Well, we’ve sunk to the following new low arriving in a school email from university administrative powers –with a standard pre-warning that this is informational only, and not based on a current threat — with an active link to a NYPD Shield Safety Pamphlet included for good measure:

NYPD says: Avoid. Barricade. Confront. (ABC)

DHS says: Run. Hide. Fight.

The words are different, but the three actions are essentially the same:

1. Get out and get away, as quietly and quickly as possible, leaving your belongings behind.  Run. Avoid.

2. If you can’t flee, lock or barricade the doors, silence your cell phone and hide.  Hide. Barricade.

3. If all else fails, and only as a last resort, attack the shooter with whatever makeshift weapons you can find (scissors, portable fire extinguishers, chairs, etc.) to disarm and disable.  Fight. Confront.

Of course, call 911 to report the attack as soon as it is safe for you to do so.

Okay, sure it’s good to be safe, but at what human emotional cost?  The following video was also linked in the university email:

It’s a little chilling how plainly the video states Active Shooter events are usually random and your survival is pretty much based on the luck of the draw:  Are you in the gunman’s range or not?

The video is pretty scary stuff with all the blood and dead bodies strewn about — I guess Active Shooter events really are like videogames where the gunman randomly kills anybody nearby and he wins the game by blasting you with lead shot.

It’s odd how we see in that video the shooter killing at least five people with his pump shotgun, but we never see the ordinary people hiding in the room successfully work against him by fighting/confronting him!  Why is that last-ditch hope left to the imagination while his bloody murders are not? Is dying the only guaranteed outcome?

Do we believe the NYPD’s — “Avoid.  Barricade. Confront.” — advice?

Or the DHS with their — “Run.  Hide.  Fight.” — mantra?

The messaging is confusing.  Is it that hard to create one, cohesive, response to an Active Shooter?


  1. Rather frightening — I can imagine that people that survive such situations end up quite traumatized and spend years thinking any person around the corner might be the next tormentor.

    1. My concern is the video itself with terrify people into inaction because it focuses more on the the gore of killing and not as much on the perils of survival in actually confronting the shooter!

      1. I see your point! It does appear to be an instructional video that hinders and hurts more than it helps!

        1. Can you imagine you’re a Freshman in NYC and you get that email plus that video in your Inbox? It’s enough to terrorize you right out of town right there!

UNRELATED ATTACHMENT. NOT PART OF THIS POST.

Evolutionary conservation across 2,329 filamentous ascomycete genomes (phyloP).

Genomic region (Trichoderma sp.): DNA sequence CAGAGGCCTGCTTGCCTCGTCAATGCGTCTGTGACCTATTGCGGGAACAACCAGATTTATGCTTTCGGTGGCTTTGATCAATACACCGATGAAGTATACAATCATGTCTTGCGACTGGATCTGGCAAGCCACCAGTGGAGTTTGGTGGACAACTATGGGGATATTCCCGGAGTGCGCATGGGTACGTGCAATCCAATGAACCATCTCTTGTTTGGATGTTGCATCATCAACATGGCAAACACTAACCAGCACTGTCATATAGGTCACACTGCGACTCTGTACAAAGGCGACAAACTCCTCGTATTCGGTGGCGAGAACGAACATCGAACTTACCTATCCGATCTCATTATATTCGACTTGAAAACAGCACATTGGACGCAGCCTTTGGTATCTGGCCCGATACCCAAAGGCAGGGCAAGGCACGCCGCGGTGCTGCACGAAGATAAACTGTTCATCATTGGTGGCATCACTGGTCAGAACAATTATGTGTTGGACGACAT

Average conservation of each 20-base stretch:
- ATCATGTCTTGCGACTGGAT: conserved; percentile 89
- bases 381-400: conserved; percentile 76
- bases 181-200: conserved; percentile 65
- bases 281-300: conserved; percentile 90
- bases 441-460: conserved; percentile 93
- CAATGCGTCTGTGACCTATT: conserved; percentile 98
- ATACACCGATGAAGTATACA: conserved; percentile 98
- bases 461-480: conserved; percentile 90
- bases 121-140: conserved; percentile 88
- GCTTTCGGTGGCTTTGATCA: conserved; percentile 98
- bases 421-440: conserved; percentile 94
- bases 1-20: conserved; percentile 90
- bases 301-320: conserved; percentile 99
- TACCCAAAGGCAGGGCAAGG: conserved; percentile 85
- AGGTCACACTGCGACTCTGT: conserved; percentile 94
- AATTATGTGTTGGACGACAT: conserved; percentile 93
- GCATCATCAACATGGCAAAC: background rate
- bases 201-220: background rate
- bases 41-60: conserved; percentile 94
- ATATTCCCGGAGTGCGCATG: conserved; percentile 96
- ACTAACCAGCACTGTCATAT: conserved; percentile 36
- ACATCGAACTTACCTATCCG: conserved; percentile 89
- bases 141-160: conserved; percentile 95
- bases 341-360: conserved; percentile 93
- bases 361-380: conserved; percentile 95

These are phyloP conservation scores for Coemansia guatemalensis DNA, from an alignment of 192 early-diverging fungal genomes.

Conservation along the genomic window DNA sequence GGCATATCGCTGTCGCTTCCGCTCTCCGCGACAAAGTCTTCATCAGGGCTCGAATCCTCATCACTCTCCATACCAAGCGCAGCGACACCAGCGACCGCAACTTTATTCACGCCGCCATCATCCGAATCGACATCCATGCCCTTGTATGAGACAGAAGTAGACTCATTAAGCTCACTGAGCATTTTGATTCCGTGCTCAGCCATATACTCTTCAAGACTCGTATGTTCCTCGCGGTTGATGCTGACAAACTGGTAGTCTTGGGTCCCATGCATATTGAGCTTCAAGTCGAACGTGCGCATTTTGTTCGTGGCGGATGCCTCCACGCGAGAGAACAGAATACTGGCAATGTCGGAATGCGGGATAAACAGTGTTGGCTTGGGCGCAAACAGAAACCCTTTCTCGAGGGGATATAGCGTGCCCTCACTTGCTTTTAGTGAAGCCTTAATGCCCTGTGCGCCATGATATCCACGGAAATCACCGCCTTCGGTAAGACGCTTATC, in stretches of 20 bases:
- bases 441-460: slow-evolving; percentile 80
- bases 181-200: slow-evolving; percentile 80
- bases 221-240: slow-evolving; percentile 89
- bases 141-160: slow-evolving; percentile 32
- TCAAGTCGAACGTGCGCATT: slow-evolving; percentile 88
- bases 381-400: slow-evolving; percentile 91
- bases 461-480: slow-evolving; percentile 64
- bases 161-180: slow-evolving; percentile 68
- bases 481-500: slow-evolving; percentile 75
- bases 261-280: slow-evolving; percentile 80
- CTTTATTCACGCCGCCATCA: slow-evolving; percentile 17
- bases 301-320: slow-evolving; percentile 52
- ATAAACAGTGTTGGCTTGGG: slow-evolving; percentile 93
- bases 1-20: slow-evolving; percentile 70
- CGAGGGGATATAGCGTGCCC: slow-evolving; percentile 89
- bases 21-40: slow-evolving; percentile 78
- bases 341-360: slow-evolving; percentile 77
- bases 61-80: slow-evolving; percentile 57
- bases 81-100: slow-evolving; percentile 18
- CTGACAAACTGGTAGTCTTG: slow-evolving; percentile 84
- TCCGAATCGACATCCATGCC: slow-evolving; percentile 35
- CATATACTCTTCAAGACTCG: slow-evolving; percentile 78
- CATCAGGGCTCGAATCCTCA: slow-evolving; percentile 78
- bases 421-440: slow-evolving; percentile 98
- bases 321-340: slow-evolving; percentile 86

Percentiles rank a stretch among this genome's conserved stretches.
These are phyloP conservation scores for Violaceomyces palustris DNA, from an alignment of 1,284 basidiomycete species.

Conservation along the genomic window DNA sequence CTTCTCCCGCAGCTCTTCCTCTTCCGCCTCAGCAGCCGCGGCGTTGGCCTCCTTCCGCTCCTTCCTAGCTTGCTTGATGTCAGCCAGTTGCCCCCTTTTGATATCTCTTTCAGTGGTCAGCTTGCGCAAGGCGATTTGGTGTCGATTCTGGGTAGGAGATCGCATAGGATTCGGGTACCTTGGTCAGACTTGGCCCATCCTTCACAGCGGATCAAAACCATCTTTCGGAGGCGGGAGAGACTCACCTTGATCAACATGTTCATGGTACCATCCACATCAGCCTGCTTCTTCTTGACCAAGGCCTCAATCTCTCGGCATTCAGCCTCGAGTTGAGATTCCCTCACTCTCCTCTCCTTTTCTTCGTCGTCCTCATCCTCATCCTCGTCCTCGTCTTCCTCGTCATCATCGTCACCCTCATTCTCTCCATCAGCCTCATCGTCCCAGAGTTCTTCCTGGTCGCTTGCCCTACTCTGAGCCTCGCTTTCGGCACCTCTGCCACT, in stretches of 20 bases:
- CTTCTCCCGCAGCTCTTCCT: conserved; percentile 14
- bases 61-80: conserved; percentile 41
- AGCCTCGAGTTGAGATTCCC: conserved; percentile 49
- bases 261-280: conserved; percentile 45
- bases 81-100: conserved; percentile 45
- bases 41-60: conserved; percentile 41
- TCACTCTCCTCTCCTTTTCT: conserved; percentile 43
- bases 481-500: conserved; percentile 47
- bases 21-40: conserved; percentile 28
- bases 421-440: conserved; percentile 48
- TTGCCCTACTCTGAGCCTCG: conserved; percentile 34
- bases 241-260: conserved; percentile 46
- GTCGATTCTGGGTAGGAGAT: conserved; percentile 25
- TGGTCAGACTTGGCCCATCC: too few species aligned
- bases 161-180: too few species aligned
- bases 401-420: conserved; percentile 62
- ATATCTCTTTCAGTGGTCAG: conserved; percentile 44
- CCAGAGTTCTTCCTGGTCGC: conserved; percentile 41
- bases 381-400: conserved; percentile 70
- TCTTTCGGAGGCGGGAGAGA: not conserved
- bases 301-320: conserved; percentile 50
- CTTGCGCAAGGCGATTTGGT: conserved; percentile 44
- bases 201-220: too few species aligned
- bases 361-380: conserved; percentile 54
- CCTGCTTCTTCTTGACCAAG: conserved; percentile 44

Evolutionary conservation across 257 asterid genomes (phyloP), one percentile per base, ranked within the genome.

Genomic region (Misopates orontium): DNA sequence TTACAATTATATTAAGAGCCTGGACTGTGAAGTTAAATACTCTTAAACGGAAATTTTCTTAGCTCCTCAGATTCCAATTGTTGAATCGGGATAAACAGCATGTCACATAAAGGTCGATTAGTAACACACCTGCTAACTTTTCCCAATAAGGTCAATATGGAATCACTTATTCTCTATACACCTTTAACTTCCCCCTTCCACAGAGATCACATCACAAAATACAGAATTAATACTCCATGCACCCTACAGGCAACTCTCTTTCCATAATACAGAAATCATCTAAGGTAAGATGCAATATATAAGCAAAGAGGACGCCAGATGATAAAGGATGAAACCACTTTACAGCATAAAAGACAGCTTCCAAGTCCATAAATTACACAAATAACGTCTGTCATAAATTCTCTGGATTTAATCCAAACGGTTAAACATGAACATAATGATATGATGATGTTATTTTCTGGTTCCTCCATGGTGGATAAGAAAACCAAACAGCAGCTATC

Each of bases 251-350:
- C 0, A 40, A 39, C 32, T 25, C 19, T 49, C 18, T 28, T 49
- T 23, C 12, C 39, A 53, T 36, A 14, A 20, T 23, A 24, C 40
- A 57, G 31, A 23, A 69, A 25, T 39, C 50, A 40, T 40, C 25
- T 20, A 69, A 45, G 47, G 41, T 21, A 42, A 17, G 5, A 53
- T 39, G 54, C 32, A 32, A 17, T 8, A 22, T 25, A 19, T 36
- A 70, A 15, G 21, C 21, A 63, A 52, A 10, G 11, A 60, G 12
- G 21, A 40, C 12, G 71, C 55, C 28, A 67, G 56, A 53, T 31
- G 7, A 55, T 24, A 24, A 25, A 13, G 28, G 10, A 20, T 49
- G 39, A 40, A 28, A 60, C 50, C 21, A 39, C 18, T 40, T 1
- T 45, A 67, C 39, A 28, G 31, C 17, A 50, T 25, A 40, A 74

2. Pretty scary stuff ………… no wonder I do not like guns. I guess NYPD are trying to keep it simple with ABC . I really do not know what I would do in that situation – although I am told that my handbag is a formidable weapon. I think – I hope I would have the common sense to hide or play dead – you do not always get that option though.

    In the school/university scenario I always wonder why staff do not carry simple alet buttons that set off a silent alarm – similar to the ones elderly people wear.

    1. I do think the ABC is much easier to understand — though “confront” and “fight” are not synonymous to me. “Fight” is a much better word, but it does mess up the ABC meme.

      Some schools say, if a shooter enters your room, everyone in the room should, at the same time, throw their books and chairs and backpacks and anything else they can find to overwhelm the shooter so they can escape. The idea of 30 textbooks flying at a shooter seems like a good distraction if there’s more than one way out of a room.

      Most universities have phones in the classroom so you can pick up and dial security. Not as quick and silent, but still effective.

  3. I agree with you on the confront -v- fight – two different things in my book .

    I am a little uncomfortable with the throwing books idea as well – I would thing there is a grave risk of enraging the shooter especially if they have semi- automatic guns capable of firing off 50 or so bullets one after the other. I certainly would not like to be the person picking up that phone – makes you the prime target. There needs to be a button that can be pushed silently – like there is in banks.

    1. The message is mixed. Pick either the NYPD or DHS scheme, but you can’t have both and teach a clear message of what you want to have people do.

      I agree the books thing is shaky. Many of the kids would freeze. Your idea about the silent alarm is a good one. One might also think 30 kids with cellphones is also a sort of instant, silent alarm. Many of the schools today have sophisticated SMS notification emergency alerts and you can also send one, too.

      1. I needs to be one button to press in my mind – hand in pocket and unseen, not drawing attention ……………. or even a button under the teachers desk – ther must be a way of making that alert without making the sender a prime target.